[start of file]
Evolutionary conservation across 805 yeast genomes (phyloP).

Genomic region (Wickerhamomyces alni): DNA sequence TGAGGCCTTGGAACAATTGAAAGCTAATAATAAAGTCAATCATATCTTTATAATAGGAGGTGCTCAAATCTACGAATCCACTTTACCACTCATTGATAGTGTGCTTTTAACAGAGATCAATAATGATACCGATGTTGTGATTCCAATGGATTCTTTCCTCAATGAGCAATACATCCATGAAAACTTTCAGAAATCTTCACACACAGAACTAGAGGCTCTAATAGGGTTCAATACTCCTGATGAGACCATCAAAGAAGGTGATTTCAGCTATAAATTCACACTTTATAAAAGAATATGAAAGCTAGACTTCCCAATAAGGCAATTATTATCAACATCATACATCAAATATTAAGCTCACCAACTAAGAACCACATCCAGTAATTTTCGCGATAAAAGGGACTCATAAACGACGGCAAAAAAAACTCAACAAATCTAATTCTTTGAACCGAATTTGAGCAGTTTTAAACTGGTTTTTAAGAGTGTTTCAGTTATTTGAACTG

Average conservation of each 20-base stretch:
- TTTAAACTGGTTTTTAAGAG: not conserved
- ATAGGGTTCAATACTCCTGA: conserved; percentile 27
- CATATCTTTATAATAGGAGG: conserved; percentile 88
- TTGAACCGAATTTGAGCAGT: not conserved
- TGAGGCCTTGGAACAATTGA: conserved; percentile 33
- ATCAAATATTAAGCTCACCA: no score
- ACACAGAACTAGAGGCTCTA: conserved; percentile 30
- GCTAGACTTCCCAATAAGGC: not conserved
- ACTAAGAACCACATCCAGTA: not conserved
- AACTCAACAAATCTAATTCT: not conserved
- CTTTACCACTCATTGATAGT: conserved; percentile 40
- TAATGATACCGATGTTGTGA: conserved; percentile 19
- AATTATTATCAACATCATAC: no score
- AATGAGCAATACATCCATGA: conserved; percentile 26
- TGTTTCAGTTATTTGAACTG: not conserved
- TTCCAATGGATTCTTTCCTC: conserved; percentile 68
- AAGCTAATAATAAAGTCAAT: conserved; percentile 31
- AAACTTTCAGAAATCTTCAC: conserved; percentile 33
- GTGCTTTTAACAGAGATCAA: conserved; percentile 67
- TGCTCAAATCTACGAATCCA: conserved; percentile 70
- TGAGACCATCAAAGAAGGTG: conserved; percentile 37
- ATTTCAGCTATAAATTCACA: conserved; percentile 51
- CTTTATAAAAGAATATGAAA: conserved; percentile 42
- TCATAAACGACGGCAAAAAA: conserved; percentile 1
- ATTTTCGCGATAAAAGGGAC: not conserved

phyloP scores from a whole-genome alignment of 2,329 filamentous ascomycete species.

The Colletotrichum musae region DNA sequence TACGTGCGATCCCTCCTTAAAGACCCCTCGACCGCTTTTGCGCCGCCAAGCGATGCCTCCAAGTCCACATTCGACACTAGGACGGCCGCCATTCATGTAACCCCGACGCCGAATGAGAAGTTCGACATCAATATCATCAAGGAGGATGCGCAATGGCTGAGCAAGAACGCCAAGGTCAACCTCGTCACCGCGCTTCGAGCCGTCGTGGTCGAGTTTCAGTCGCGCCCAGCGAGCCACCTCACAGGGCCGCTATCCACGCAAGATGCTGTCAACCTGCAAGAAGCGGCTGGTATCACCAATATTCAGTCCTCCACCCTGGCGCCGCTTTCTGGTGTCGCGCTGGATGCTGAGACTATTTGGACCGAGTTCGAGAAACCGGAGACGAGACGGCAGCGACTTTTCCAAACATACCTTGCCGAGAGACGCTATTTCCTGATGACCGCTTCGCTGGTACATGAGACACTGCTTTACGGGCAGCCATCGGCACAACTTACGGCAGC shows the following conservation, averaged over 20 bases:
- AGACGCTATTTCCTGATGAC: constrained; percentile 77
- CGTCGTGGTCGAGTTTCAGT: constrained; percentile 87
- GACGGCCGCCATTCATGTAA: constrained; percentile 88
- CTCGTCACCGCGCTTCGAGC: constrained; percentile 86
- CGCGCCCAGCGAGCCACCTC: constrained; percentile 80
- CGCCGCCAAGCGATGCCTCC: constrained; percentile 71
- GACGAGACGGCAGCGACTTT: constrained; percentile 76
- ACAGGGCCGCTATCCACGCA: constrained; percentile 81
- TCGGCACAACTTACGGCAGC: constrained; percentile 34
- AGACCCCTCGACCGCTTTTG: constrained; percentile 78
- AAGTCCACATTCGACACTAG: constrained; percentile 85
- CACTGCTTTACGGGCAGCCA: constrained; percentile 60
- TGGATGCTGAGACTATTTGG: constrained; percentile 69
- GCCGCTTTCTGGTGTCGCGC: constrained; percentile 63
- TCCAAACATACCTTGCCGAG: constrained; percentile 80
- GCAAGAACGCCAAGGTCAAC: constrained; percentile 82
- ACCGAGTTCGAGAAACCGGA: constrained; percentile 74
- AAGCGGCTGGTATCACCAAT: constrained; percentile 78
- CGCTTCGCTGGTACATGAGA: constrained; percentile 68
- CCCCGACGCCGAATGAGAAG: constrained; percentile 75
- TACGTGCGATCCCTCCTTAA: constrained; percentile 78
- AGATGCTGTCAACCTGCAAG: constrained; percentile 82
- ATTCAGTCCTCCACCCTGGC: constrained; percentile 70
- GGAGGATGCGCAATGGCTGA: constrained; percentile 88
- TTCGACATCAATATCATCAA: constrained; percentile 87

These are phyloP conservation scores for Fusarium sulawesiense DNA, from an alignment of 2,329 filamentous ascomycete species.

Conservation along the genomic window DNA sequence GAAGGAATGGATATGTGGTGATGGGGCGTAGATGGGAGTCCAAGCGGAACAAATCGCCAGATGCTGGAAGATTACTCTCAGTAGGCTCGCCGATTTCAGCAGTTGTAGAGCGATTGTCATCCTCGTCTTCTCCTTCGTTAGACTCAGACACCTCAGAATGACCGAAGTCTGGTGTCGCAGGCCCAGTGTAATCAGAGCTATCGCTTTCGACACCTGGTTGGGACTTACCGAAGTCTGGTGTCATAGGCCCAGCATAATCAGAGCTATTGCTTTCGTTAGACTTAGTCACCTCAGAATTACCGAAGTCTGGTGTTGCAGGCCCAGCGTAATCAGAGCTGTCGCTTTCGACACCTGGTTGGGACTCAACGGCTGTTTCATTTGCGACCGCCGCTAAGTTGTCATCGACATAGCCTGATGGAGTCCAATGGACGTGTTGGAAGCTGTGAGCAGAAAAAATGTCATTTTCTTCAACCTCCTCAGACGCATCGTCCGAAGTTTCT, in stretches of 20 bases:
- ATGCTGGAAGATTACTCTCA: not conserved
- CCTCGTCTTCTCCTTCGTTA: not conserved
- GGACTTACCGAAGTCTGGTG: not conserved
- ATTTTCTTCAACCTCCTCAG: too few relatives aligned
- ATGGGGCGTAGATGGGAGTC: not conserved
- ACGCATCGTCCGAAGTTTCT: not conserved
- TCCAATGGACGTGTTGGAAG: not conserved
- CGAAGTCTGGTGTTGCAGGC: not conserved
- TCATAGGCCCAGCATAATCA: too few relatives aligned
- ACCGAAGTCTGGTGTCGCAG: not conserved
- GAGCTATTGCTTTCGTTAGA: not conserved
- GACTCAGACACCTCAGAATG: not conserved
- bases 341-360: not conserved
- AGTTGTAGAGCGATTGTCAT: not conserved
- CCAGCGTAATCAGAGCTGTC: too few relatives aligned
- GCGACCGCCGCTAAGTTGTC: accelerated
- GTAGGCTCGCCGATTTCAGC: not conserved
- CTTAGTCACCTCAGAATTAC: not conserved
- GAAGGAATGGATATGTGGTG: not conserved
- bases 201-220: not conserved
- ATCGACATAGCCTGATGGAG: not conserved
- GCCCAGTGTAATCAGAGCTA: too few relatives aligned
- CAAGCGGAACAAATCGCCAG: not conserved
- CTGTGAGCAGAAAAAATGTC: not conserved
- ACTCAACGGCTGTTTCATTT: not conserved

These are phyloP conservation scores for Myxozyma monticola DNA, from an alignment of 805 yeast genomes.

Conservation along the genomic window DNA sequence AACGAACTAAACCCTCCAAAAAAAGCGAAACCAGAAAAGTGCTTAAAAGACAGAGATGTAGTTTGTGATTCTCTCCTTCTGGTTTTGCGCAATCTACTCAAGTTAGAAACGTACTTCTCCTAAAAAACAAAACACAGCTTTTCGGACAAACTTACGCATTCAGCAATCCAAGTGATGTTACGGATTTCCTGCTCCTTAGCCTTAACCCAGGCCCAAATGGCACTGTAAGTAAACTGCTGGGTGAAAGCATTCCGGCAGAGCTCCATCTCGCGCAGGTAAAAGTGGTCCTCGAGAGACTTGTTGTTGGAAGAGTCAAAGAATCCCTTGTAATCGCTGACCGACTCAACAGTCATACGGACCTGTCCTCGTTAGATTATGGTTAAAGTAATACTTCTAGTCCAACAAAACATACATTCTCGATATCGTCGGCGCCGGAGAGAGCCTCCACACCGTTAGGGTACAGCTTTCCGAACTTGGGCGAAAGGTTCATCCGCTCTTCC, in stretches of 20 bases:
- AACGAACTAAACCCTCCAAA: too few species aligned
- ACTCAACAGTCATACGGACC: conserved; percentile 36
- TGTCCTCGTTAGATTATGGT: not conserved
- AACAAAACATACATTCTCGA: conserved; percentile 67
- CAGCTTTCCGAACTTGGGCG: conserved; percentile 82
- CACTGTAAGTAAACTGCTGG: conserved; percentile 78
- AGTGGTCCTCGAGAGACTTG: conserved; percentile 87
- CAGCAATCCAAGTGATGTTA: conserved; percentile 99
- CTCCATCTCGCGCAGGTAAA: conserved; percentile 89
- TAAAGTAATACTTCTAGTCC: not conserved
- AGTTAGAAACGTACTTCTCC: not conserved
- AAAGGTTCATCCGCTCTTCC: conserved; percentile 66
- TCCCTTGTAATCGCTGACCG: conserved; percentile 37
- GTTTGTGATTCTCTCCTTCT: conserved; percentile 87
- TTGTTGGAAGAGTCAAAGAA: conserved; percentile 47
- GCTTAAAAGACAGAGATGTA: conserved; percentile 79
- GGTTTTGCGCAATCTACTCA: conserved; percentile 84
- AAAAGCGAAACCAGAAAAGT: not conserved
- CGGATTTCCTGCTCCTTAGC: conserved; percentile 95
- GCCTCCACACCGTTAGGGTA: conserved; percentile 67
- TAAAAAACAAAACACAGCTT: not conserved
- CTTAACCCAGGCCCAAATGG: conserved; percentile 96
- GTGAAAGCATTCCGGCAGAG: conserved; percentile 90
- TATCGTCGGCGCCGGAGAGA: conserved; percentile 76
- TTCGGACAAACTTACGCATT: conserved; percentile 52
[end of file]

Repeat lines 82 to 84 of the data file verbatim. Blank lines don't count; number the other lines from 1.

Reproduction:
- ACTCAACGGCTGTTTCATTT: not conserved

These are phyloP conservation scores for Myxozyma monticola DNA, from an alignment of 805 yeast genomes.

Conservation along the genomic window DNA sequence AACGAACTAAACCCTCCAAAAAAAGCGAAACCAGAAAAGTGCTTAAAAGACAGAGATGTAGTTTGTGATTCTCTCCTTCTGGTTTTGCGCAATCTACTCAAGTTAGAAACGTACTTCTCCTAAAAAACAAAACACAGCTTTTCGGACAAACTTACGCATTCAGCAATCCAAGTGATGTTACGGATTTCCTGCTCCTTAGCCTTAACCCAGGCCCAAATGGCACTGTAAGTAAACTGCTGGGTGAAAGCATTCCGGCAGAGCTCCATCTCGCGCAGGTAAAAGTGGTCCTCGAGAGACTTGTTGTTGGAAGAGTCAAAGAATCCCTTGTAATCGCTGACCGACTCAACAGTCATACGGACCTGTCCTCGTTAGATTATGGTTAAAGTAATACTTCTAGTCCAACAAAACATACATTCTCGATATCGTCGGCGCCGGAGAGAGCCTCCACACCGTTAGGGTACAGCTTTCCGAACTTGGGCGAAAGGTTCATCCGCTCTTCC, in stretches of 20 bases: